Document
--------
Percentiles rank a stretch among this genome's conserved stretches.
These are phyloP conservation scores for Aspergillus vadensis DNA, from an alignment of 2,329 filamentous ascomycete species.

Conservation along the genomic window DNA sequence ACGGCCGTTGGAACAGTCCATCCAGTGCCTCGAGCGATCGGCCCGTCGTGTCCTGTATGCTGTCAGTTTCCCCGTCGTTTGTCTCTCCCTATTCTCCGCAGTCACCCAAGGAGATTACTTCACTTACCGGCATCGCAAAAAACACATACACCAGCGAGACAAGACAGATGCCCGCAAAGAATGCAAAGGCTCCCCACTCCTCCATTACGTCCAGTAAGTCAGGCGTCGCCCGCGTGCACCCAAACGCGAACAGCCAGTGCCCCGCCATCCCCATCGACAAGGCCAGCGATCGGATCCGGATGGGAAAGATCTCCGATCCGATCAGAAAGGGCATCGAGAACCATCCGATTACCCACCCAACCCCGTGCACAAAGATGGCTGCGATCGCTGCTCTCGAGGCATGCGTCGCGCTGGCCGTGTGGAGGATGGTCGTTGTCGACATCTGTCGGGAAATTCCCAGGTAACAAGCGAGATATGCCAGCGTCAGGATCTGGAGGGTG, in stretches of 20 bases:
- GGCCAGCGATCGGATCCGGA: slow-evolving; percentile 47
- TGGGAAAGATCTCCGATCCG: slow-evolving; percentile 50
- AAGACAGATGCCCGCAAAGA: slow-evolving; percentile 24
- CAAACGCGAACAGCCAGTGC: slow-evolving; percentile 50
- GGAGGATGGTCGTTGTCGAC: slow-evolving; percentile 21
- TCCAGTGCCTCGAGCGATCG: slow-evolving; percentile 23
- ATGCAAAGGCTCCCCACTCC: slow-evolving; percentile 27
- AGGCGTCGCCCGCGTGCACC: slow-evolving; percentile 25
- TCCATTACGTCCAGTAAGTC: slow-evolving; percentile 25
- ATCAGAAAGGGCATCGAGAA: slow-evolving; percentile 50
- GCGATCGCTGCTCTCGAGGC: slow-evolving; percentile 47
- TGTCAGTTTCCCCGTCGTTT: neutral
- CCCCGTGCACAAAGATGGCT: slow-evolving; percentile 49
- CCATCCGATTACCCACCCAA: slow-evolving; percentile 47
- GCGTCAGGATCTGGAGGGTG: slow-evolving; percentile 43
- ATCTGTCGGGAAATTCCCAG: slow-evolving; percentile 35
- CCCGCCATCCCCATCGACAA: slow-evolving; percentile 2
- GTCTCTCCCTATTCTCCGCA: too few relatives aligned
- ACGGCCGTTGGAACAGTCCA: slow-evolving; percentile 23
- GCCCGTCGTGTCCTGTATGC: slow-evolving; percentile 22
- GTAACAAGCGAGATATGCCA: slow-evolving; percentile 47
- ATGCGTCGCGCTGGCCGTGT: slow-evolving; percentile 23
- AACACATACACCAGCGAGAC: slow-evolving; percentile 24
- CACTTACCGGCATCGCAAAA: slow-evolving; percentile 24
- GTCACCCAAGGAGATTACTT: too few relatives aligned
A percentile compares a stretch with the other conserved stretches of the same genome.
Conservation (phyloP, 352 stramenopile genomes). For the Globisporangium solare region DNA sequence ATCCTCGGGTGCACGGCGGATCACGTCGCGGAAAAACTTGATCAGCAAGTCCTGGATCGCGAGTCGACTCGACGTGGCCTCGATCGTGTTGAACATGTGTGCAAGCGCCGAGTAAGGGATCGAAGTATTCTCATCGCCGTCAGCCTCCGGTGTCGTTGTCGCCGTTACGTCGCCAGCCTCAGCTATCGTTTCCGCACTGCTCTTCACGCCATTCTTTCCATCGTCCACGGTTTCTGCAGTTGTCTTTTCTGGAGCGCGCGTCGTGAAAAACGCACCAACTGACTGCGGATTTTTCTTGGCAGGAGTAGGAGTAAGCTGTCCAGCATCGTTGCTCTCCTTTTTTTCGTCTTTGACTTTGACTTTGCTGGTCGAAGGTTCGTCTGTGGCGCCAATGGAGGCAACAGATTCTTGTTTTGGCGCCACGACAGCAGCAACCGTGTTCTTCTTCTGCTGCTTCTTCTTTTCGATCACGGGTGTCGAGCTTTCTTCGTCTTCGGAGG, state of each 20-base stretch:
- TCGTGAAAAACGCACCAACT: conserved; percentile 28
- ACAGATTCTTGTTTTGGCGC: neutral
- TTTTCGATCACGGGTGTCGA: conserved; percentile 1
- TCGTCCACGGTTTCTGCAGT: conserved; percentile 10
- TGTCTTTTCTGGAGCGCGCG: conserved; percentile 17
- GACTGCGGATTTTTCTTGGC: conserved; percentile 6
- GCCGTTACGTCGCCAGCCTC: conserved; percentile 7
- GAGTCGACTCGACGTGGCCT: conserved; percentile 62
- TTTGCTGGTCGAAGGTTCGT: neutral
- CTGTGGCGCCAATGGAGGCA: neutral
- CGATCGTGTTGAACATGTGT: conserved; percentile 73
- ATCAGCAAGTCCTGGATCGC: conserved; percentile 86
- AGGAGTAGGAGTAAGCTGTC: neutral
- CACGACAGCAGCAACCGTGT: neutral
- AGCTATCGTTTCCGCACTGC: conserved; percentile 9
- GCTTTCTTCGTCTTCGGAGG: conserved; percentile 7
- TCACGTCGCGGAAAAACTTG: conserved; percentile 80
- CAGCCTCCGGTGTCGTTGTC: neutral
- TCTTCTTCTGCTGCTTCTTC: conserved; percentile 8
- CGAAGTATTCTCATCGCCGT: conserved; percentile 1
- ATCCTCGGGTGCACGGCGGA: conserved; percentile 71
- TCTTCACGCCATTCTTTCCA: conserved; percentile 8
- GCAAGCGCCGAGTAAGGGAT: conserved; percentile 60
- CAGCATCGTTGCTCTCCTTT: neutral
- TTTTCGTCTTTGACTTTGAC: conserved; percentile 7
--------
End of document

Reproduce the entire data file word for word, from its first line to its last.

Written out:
Percentiles rank a stretch among this genome's conserved stretches.
These are phyloP conservation scores for Aspergillus vadensis DNA, from an alignment of 2,329 filamentous ascomycete species.

Conservation along the genomic window DNA sequence ACGGCCGTTGGAACAGTCCATCCAGTGCCTCGAGCGATCGGCCCGTCGTGTCCTGTATGCTGTCAGTTTCCCCGTCGTTTGTCTCTCCCTATTCTCCGCAGTCACCCAAGGAGATTACTTCACTTACCGGCATCGCAAAAAACACATACACCAGCGAGACAAGACAGATGCCCGCAAAGAATGCAAAGGCTCCCCACTCCTCCATTACGTCCAGTAAGTCAGGCGTCGCCCGCGTGCACCCAAACGCGAACAGCCAGTGCCCCGCCATCCCCATCGACAAGGCCAGCGATCGGATCCGGATGGGAAAGATCTCCGATCCGATCAGAAAGGGCATCGAGAACCATCCGATTACCCACCCAACCCCGTGCACAAAGATGGCTGCGATCGCTGCTCTCGAGGCATGCGTCGCGCTGGCCGTGTGGAGGATGGTCGTTGTCGACATCTGTCGGGAAATTCCCAGGTAACAAGCGAGATATGCCAGCGTCAGGATCTGGAGGGTG, in stretches of 20 bases:
- GGCCAGCGATCGGATCCGGA: slow-evolving; percentile 47
- TGGGAAAGATCTCCGATCCG: slow-evolving; percentile 50
- AAGACAGATGCCCGCAAAGA: slow-evolving; percentile 24
- CAAACGCGAACAGCCAGTGC: slow-evolving; percentile 50
- GGAGGATGGTCGTTGTCGAC: slow-evolving; percentile 21
- TCCAGTGCCTCGAGCGATCG: slow-evolving; percentile 23
- ATGCAAAGGCTCCCCACTCC: slow-evolving; percentile 27
- AGGCGTCGCCCGCGTGCACC: slow-evolving; percentile 25
- TCCATTACGTCCAGTAAGTC: slow-evolving; percentile 25
- ATCAGAAAGGGCATCGAGAA: slow-evolving; percentile 50
- GCGATCGCTGCTCTCGAGGC: slow-evolving; percentile 47
- TGTCAGTTTCCCCGTCGTTT: neutral
- CCCCGTGCACAAAGATGGCT: slow-evolving; percentile 49
- CCATCCGATTACCCACCCAA: slow-evolving; percentile 47
- GCGTCAGGATCTGGAGGGTG: slow-evolving; percentile 43
- ATCTGTCGGGAAATTCCCAG: slow-evolving; percentile 35
- CCCGCCATCCCCATCGACAA: slow-evolving; percentile 2
- GTCTCTCCCTATTCTCCGCA: too few relatives aligned
- ACGGCCGTTGGAACAGTCCA: slow-evolving; percentile 23
- GCCCGTCGTGTCCTGTATGC: slow-evolving; percentile 22
- GTAACAAGCGAGATATGCCA: slow-evolving; percentile 47
- ATGCGTCGCGCTGGCCGTGT: slow-evolving; percentile 23
- AACACATACACCAGCGAGAC: slow-evolving; percentile 24
- CACTTACCGGCATCGCAAAA: slow-evolving; percentile 24
- GTCACCCAAGGAGATTACTT: too few relatives aligned
A percentile compares a stretch with the other conserved stretches of the same genome.
Conservation (phyloP, 352 stramenopile genomes). For the Globisporangium solare region DNA sequence ATCCTCGGGTGCACGGCGGATCACGTCGCGGAAAAACTTGATCAGCAAGTCCTGGATCGCGAGTCGACTCGACGTGGCCTCGATCGTGTTGAACATGTGTGCAAGCGCCGAGTAAGGGATCGAAGTATTCTCATCGCCGTCAGCCTCCGGTGTCGTTGTCGCCGTTACGTCGCCAGCCTCAGCTATCGTTTCCGCACTGCTCTTCACGCCATTCTTTCCATCGTCCACGGTTTCTGCAGTTGTCTTTTCTGGAGCGCGCGTCGTGAAAAACGCACCAACTGACTGCGGATTTTTCTTGGCAGGAGTAGGAGTAAGCTGTCCAGCATCGTTGCTCTCCTTTTTTTCGTCTTTGACTTTGACTTTGCTGGTCGAAGGTTCGTCTGTGGCGCCAATGGAGGCAACAGATTCTTGTTTTGGCGCCACGACAGCAGCAACCGTGTTCTTCTTCTGCTGCTTCTTCTTTTCGATCACGGGTGTCGAGCTTTCTTCGTCTTCGGAGG, state of each 20-base stretch:
- TCGTGAAAAACGCACCAACT: conserved; percentile 28
- ACAGATTCTTGTTTTGGCGC: neutral
- TTTTCGATCACGGGTGTCGA: conserved; percentile 1
- TCGTCCACGGTTTCTGCAGT: conserved; percentile 10
- TGTCTTTTCTGGAGCGCGCG: conserved; percentile 17
- GACTGCGGATTTTTCTTGGC: conserved; percentile 6
- GCCGTTACGTCGCCAGCCTC: conserved; percentile 7
- GAGTCGACTCGACGTGGCCT: conserved; percentile 62
- TTTGCTGGTCGAAGGTTCGT: neutral
- CTGTGGCGCCAATGGAGGCA: neutral
- CGATCGTGTTGAACATGTGT: conserved; percentile 73
- ATCAGCAAGTCCTGGATCGC: conserved; percentile 86
- AGGAGTAGGAGTAAGCTGTC: neutral
- CACGACAGCAGCAACCGTGT: neutral
- AGCTATCGTTTCCGCACTGC: conserved; percentile 9
- GCTTTCTTCGTCTTCGGAGG: conserved; percentile 7
- TCACGTCGCGGAAAAACTTG: conserved; percentile 80
- CAGCCTCCGGTGTCGTTGTC: neutral
- TCTTCTTCTGCTGCTTCTTC: conserved; percentile 8
- CGAAGTATTCTCATCGCCGT: conserved; percentile 1
- ATCCTCGGGTGCACGGCGGA: conserved; percentile 71
- TCTTCACGCCATTCTTTCCA: conserved; percentile 8
- GCAAGCGCCGAGTAAGGGAT: conserved; percentile 60
- CAGCATCGTTGCTCTCCTTT: neutral
- TTTTCGTCTTTGACTTTGAC: conserved; percentile 7